Thursday, February 23, 2006

Here's the liner notes for a mix I made in an ongoing Round Robin with friends. The goal is to meet the categories and maintain a good disc flow (and, of course, to shock & awe the recipients of the disc):

1. Dramatic entrance:

o Robbie Fulks – “Gravid & Tense” – The Very Best of Robbie Fulks. A hum, a drum, a few strums, all minor-key and full of foreboding and over in 30 seconds. Welcome to the mix.

2. Boastful song:

o The Third Bardo – “I’m Five Years Ahead of My Time” - Nuggets. Most of the rap I like wouldn’t be all that illuminating to this bunch, so I went with weird garage hippie boasting. That’s right! He’s five years ahead of his time, making him, um, 1972.

3. References another song:

o The Mountain Goats – “My Favorite Things” – live Mountain Goats mix by Misha Tepper. This would have worked well for the extended metaphor category, too, but it traded places with The Hold Steady (a different Hold Steady song than the one in the metaphor category, though – one that references “Fairytale of New York,” not the one with the line “tramps like us and we like tramps”). Goddammit! He loves John Coltrane! And he loves getting’ some and Elvin Jones’s drumming. Nice.

4. Song about food:

o Mississippi John Hurt – “The Chicken” – The Immortal. It ain’t food yet, because it’s running away from M.J.H., but that’s not going to last long because the second C is to season the bird and K fills him in. That’s the way you spell chicken.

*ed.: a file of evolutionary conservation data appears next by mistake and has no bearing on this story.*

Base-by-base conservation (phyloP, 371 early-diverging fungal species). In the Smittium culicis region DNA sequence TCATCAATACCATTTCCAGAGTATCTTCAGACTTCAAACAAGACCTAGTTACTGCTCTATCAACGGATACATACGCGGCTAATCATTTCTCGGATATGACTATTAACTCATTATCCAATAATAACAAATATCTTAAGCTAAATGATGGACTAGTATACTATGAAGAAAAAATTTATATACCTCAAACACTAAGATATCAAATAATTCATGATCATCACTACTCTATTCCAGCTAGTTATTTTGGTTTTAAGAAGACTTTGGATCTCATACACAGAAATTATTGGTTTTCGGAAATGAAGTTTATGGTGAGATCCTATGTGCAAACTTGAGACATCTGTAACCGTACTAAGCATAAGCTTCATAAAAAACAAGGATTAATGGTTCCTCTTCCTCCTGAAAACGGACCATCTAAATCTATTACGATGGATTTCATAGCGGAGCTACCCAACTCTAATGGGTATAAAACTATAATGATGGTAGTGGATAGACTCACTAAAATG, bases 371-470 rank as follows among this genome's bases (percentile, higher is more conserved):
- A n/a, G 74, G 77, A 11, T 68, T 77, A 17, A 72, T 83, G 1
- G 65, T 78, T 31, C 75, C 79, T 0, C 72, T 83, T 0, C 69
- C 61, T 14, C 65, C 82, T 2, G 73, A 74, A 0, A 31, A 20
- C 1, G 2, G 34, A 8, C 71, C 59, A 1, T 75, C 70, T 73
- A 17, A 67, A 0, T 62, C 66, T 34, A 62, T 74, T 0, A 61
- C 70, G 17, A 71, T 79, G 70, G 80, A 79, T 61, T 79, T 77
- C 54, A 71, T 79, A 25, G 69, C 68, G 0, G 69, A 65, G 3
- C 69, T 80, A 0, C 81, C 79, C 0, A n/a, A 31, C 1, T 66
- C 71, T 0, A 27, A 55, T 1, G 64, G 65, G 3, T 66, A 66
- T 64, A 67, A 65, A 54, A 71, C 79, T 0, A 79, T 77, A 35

5. Reminds you of your first love:

o Fairport Convention – “I’ll Keep It With Mine” – What We Did On Our Holidays. Recorded earlier the same year as the masterful “Who Knows Where The Times Goes?,” this is a bit overheated but clearly pointing the way. My first love loved Dylan (who wrote this song, natch), folky rock music, and female singers. I loved everything about her then. I was unaware of the Fairport Convention at the time, but every time I hear this song, everything about it reminds me of being 18 (the same age as lead guitarist Richard Thompson was when this track was recorded) and being in love. Like most things you do when you’re 18, it doesn’t quite work out, but when it was great, it was the best thing you’d ever done in your life.

6. At least 30 years old but you heard it for the first time within the past year:

o Vashti Bunyan – “Window Over The Bay” – Just Another Diamond Day. From her 30-years-lost nursery rhyme/Britfolk classic, produced by Joe Boyd, who, incidentally, produced the previous track, too. I love how her gorgeous voice carries the halting rhyme structure to a perfect and perfectly wistful place. I love how the acoustic guitar comes in on the second verse, but panned all the way to the right, as if it were a lace handkerchief carrying a fragile spider web. Then the trumpet in the left on the last verse appears and quietly mirrors the melody. This is what I wish more 60s hippie princess music sounded like.

7. Changes tempo at least once: